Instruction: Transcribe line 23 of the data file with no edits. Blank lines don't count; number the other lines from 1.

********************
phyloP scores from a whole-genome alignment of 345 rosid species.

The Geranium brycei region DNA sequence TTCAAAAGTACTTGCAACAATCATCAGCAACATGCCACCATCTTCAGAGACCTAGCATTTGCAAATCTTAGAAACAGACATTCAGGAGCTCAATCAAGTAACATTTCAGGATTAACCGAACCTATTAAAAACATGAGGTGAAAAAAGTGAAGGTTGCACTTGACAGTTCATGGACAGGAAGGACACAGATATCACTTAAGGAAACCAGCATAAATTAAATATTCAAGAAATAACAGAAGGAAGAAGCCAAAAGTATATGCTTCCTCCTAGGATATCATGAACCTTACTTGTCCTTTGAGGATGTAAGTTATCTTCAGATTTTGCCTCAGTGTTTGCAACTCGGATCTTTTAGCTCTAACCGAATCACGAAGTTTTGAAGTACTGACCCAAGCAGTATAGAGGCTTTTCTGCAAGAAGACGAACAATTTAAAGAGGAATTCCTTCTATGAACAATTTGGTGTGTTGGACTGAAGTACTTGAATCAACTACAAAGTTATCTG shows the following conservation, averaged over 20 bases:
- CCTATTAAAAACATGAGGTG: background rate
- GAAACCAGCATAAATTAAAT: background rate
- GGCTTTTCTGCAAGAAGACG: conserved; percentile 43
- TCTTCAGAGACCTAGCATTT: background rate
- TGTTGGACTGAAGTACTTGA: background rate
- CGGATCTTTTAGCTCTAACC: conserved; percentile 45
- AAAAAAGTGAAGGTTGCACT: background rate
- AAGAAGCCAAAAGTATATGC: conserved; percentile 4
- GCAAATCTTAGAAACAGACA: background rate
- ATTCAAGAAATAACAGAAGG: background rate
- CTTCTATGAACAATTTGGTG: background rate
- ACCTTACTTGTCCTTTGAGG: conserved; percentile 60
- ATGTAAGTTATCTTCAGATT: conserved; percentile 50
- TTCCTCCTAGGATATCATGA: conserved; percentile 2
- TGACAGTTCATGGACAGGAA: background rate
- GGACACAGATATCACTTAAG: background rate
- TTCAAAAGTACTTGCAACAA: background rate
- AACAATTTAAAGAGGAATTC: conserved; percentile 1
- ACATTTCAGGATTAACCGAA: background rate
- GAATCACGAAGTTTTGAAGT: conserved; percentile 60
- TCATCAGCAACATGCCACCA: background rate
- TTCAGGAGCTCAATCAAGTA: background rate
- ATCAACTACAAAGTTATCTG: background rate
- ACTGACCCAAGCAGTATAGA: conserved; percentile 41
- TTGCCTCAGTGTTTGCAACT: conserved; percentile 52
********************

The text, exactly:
- TCATCAGCAACATGCCACCA: background rate